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Ohio gets millions to clean up abandoned mines

Secretary of the Interior Deb Haaland in Cincinnati.
Nick Swartsell
Secretary of the Interior Deb Haaland in Cincinnati.

The Biden Administration will give Ohio $46.4 million this year to help address the state's thousands of abandoned mines.

Secretary of the Interior Deb Haaland was in Cincinnati Wednesday to announce the award and meet with state officials and union leaders.

"People spend years dealing with the serious environmental and health risks caused by sites like these, but I believe we have the resources to end this cycle," she said.

Runoff from mines can pollute local water sources. The sites can also pose physical dangers when they collapse or when people get trapped inside them.

Haaland and union leaders say the money would not only clean up many dangerous sites, it would also create good-paying union jobs.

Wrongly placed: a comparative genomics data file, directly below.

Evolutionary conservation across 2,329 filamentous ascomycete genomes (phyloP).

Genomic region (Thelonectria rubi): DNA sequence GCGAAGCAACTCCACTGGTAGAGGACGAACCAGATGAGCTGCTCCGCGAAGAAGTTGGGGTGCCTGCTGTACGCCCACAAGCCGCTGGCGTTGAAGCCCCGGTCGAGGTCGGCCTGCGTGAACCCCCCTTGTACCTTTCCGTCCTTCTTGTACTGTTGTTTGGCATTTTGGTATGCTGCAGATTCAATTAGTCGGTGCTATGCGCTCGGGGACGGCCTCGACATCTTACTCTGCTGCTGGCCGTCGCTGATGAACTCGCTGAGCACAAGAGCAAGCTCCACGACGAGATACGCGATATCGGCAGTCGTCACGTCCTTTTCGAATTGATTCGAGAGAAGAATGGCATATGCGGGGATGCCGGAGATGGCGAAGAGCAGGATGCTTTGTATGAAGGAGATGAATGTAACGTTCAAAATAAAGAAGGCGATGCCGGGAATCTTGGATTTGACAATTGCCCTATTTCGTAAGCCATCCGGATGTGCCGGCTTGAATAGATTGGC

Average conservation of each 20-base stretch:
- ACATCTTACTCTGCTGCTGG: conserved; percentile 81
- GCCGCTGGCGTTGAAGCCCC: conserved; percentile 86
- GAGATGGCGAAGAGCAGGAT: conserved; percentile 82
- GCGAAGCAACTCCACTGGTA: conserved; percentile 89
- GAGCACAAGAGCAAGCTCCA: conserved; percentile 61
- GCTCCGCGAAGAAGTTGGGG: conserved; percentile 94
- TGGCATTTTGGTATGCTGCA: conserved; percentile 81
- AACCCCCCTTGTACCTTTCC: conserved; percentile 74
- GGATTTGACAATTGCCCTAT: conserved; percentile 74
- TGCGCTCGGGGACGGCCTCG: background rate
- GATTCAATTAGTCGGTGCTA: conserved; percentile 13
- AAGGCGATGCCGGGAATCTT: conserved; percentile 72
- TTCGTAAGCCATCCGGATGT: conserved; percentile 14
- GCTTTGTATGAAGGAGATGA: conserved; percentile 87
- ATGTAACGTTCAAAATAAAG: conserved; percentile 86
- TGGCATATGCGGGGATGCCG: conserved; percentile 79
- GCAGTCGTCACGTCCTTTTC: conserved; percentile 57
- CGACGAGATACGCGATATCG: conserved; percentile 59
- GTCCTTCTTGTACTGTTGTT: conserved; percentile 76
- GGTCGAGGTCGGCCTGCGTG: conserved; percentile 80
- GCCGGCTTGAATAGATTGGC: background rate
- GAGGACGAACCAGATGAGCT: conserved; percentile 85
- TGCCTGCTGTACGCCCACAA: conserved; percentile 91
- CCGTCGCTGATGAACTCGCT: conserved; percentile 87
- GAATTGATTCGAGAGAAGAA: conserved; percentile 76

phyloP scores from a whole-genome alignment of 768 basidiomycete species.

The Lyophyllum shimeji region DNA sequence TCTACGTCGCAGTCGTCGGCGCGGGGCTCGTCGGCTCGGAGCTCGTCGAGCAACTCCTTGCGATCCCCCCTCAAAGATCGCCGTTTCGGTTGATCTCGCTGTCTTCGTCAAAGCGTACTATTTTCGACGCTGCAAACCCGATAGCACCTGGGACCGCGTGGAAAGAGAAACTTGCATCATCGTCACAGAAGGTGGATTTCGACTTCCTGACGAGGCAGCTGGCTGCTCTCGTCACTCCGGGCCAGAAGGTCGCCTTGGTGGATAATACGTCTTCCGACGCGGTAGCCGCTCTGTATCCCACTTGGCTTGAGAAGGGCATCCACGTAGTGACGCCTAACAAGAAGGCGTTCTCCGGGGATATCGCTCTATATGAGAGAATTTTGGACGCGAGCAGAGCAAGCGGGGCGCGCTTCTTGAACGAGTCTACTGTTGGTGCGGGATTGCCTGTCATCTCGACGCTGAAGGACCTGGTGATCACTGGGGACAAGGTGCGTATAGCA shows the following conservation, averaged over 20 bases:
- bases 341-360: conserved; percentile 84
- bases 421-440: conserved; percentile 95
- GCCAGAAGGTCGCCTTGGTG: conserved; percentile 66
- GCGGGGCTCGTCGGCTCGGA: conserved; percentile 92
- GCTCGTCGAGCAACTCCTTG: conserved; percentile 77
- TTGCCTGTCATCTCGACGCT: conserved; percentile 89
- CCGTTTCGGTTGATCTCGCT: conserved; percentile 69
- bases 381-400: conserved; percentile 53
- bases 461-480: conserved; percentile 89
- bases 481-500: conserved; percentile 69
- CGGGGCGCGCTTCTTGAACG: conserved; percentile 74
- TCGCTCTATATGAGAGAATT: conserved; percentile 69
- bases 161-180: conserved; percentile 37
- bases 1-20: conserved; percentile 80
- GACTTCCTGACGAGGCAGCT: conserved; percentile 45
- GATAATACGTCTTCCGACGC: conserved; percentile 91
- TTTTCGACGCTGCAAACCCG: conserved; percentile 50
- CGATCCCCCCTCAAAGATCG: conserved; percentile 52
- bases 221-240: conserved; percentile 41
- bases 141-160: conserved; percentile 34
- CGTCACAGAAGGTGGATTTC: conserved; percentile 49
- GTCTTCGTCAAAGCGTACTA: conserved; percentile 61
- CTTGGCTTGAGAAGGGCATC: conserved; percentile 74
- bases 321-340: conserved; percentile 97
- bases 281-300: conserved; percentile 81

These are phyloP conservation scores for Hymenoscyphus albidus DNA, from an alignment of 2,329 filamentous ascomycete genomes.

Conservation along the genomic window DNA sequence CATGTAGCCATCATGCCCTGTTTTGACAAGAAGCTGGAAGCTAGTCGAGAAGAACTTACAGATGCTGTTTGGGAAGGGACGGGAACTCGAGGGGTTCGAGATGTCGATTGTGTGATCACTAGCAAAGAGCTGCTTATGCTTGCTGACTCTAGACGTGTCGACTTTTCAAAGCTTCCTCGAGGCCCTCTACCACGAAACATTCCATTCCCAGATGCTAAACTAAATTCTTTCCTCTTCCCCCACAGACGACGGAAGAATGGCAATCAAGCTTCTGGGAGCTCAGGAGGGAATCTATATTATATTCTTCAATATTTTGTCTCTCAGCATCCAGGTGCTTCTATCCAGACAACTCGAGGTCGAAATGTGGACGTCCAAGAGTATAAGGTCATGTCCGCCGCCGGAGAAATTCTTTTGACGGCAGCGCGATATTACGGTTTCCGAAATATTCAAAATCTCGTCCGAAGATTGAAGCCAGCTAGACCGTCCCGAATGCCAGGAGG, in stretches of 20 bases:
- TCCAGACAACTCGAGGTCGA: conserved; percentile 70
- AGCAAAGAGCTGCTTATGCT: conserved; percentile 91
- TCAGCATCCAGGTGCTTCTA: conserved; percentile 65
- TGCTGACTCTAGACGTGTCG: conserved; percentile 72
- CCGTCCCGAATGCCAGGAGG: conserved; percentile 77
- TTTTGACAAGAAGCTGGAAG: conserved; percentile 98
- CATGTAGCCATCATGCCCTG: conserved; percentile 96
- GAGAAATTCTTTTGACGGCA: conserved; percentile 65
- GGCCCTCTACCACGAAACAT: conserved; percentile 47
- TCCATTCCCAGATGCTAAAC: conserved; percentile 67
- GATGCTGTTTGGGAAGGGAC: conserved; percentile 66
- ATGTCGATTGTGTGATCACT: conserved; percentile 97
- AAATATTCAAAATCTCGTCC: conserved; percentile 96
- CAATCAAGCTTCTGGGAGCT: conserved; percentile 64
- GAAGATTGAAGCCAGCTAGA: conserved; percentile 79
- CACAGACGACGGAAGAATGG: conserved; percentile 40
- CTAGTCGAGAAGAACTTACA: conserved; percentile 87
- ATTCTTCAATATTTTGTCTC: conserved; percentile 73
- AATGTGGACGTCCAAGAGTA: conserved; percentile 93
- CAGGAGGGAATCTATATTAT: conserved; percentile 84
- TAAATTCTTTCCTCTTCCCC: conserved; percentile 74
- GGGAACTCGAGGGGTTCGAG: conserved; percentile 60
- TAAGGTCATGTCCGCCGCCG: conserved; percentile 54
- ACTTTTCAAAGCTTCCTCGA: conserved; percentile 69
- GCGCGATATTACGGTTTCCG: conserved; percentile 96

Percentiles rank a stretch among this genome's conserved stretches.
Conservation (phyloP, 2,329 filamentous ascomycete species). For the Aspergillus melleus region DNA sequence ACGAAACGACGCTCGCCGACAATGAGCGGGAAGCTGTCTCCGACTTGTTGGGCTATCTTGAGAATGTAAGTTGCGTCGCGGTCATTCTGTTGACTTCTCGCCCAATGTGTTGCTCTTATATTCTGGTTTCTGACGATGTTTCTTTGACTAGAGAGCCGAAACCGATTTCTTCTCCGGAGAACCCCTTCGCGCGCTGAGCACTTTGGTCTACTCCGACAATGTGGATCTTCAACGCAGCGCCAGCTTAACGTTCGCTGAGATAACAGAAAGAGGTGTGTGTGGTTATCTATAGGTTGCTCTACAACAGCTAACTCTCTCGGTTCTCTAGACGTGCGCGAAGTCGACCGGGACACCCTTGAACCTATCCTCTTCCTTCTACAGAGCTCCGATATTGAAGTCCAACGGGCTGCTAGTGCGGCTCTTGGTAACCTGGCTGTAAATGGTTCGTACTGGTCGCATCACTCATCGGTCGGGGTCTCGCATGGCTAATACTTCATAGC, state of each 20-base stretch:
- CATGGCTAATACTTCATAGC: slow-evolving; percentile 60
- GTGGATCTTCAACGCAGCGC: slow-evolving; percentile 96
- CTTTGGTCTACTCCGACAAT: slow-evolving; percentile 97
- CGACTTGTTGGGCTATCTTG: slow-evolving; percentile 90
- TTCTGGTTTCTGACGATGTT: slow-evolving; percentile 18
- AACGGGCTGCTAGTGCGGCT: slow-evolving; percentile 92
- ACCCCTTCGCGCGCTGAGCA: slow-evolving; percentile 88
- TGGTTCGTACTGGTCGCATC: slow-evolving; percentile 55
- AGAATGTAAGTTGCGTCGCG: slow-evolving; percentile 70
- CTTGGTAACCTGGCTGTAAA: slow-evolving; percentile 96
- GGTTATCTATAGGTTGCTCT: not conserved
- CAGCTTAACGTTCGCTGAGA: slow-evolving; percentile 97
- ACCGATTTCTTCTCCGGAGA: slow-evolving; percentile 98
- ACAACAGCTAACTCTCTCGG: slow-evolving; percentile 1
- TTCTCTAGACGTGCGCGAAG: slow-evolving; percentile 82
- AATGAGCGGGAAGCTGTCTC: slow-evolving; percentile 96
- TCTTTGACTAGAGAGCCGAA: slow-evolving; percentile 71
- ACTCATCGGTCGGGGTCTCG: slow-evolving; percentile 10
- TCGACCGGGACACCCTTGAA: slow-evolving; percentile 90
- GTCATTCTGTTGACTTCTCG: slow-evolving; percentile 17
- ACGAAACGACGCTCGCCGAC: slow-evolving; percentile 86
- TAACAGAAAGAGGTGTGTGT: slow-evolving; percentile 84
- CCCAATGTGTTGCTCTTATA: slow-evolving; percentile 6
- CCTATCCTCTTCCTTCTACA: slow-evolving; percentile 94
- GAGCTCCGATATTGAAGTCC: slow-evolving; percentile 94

State officials will decide which projects get the funding.

Ohio's Abandoned Mine Land Inventory System documented more than 4,300 abandoned underground mines a decade ago. But officials also say there are probably more, since many mines were started before modern mine reporting laws existed.

A map from the Ohio Department of Natural Resources show most of the known abandoned mines are concentrated in the eastern portion of Ohio.

Nick has reported from a nuclear waste facility in the deserts of New Mexico, the White House press pool, a canoe on the Mill Creek, and even his desk one time.